Rivalry need not be

Stationary retail still takes up a far larger share than online competition. Above all, groceries, cosmetics and furniture are for the most part bought directly in the store. Here, Germans remain loyal to the "old-fashioned" variant. The situation is different for clothes, books and electronics. These items are bought conveniently online. But even if brick-and-mortar retail is not having an easy time of it at the moment, that doesn't mean it's out of the running. Online retailing and stationary retailing can certainly be combined. Retailers have various options for this:

Multichannel

Retailers use different channels for the sale of their goods. For example, they have a brick-and-mortar store and at the same time operate an online store, sell their products via a catalog or other online marketplaces such as eBay and Amazon. In this way, the online market no longer becomes a direct competitor. Indeed, revenues can be generated through all channels. A trade without online presence promises only limited success these days. That's why many major fashion retailers have already implemented multichannel. H&M, Zara, Mango and Co. have long operated an online store. H&M also offers the option of ordering via a catalog.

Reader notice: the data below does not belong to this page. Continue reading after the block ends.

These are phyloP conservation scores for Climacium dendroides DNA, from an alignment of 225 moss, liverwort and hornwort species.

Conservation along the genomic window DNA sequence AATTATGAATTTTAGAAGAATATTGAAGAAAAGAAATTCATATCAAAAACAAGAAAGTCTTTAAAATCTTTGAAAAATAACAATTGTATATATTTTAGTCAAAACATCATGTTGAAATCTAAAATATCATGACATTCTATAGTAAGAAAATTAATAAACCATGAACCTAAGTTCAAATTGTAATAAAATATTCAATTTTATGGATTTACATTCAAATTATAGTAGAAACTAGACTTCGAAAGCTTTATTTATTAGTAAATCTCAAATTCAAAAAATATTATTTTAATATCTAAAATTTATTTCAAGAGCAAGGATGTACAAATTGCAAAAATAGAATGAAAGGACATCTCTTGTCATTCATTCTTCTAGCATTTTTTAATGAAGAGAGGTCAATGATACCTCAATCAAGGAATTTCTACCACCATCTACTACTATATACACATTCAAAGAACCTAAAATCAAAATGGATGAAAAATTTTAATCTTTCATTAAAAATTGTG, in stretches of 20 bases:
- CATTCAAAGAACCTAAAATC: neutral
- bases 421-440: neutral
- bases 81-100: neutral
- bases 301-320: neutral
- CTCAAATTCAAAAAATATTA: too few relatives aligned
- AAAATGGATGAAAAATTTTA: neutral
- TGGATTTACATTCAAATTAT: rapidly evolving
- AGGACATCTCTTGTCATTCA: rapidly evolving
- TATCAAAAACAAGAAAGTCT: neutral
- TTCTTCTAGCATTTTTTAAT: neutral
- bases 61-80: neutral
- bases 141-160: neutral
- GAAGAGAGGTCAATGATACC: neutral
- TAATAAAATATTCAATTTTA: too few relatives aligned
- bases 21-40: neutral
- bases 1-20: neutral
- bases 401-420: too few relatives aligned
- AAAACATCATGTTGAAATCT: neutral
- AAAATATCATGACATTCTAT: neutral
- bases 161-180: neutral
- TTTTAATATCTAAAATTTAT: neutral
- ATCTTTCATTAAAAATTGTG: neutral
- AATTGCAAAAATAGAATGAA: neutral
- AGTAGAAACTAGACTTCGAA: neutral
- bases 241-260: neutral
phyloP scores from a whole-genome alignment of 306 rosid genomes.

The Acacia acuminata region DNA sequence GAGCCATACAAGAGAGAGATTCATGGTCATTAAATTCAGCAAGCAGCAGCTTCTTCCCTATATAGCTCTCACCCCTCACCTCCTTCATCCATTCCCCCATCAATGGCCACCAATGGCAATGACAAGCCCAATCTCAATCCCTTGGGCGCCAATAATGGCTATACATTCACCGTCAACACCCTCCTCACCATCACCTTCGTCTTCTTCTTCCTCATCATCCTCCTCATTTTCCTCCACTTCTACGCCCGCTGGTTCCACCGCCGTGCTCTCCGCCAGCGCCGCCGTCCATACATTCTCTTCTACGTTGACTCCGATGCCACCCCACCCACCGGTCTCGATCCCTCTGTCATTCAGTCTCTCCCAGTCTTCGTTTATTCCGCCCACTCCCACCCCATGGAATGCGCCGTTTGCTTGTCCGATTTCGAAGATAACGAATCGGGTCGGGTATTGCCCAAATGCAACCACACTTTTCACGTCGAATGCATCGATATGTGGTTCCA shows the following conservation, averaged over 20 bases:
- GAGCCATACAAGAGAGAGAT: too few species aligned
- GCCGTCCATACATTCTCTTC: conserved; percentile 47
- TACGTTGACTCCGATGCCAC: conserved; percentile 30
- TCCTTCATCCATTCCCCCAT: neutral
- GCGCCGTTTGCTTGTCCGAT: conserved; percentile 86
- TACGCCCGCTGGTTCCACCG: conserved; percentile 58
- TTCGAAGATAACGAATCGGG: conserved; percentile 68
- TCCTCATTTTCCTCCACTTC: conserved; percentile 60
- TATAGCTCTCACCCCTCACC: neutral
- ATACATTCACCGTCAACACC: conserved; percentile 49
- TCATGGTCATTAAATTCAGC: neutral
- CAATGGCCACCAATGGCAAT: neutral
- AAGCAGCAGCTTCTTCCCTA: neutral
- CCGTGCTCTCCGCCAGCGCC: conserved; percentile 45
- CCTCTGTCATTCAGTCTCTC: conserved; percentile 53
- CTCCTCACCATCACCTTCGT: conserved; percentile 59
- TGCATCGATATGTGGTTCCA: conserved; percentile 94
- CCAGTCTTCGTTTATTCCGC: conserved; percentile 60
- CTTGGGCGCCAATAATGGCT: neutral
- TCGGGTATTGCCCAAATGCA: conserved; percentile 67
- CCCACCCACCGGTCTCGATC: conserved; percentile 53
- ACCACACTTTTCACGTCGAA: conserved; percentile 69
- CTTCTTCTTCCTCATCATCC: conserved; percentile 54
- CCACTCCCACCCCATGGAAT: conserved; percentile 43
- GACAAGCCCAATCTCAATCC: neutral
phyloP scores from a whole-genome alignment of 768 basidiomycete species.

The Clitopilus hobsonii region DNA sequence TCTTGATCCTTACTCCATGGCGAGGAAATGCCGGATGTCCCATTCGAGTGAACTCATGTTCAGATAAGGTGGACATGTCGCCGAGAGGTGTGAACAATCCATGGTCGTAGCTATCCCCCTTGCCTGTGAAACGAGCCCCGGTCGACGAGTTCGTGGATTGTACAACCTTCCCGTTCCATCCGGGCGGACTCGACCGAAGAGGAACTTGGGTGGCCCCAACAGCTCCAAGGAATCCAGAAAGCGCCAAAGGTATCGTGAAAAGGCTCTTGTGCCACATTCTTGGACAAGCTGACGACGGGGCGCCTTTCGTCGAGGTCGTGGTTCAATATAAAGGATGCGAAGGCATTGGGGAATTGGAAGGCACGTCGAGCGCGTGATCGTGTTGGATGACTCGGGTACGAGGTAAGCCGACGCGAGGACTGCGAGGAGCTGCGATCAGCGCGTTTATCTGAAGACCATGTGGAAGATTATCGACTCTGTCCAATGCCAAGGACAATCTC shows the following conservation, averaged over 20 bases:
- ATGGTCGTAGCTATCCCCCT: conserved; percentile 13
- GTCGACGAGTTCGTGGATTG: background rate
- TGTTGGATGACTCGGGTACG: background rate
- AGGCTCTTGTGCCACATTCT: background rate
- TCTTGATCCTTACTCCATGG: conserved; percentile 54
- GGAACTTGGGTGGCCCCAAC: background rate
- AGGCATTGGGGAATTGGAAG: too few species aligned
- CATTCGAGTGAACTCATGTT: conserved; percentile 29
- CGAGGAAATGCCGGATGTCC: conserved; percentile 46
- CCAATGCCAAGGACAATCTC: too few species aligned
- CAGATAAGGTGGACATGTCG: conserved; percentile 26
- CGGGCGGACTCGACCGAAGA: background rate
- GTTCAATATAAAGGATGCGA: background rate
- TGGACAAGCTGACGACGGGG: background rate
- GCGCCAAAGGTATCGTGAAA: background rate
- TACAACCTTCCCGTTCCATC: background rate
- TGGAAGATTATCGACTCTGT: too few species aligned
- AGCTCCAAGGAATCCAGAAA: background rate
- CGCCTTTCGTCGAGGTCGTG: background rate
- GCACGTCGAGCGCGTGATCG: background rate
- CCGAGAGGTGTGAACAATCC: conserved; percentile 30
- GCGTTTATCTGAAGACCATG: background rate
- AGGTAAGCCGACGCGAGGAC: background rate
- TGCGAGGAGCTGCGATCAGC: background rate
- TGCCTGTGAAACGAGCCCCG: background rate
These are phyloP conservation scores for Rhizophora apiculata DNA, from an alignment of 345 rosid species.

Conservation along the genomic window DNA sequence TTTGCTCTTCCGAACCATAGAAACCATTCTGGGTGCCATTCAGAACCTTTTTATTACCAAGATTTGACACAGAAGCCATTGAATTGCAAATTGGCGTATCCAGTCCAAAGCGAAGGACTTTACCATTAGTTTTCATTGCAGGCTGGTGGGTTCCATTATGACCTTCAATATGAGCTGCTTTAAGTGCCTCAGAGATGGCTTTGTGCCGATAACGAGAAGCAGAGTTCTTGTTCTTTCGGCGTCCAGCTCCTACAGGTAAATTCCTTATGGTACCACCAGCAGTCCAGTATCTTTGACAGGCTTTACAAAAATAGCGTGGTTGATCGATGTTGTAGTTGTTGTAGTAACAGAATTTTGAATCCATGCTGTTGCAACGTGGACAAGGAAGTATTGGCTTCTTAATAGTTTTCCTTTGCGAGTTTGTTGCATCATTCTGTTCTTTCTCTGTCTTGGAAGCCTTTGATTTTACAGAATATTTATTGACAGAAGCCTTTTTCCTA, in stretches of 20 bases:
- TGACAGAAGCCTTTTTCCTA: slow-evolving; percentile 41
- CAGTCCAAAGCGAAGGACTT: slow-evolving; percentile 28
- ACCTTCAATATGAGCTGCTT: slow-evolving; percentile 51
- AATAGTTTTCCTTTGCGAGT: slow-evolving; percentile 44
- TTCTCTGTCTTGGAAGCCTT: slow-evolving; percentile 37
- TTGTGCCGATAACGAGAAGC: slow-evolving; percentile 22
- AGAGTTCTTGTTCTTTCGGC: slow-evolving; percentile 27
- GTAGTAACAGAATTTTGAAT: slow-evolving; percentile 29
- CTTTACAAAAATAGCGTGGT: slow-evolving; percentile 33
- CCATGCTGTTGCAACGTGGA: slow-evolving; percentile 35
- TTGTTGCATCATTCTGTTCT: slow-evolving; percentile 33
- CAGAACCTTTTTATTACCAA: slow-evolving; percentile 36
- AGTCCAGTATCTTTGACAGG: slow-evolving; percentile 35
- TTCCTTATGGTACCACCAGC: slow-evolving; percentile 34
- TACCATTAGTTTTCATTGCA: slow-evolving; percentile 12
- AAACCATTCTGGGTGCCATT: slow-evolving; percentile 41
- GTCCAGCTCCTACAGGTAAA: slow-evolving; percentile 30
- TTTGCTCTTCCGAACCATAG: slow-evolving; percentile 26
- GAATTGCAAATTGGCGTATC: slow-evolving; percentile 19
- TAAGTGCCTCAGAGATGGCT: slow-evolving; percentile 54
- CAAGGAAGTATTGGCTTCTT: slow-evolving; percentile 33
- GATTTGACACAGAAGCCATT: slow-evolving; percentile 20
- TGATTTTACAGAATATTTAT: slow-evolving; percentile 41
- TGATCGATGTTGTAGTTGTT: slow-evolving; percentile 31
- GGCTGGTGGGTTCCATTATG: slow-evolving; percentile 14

Crosschannel

Many online stores offer crosschannel. Crosschannel describes an extension of multichannel. Here, "click and collect" and "order in store" are combined. Customers can, on the one hand, order items in the online store and have the package delivered to a store of the same name and pick it up there. The other option is to order items in the store and have them delivered to their home.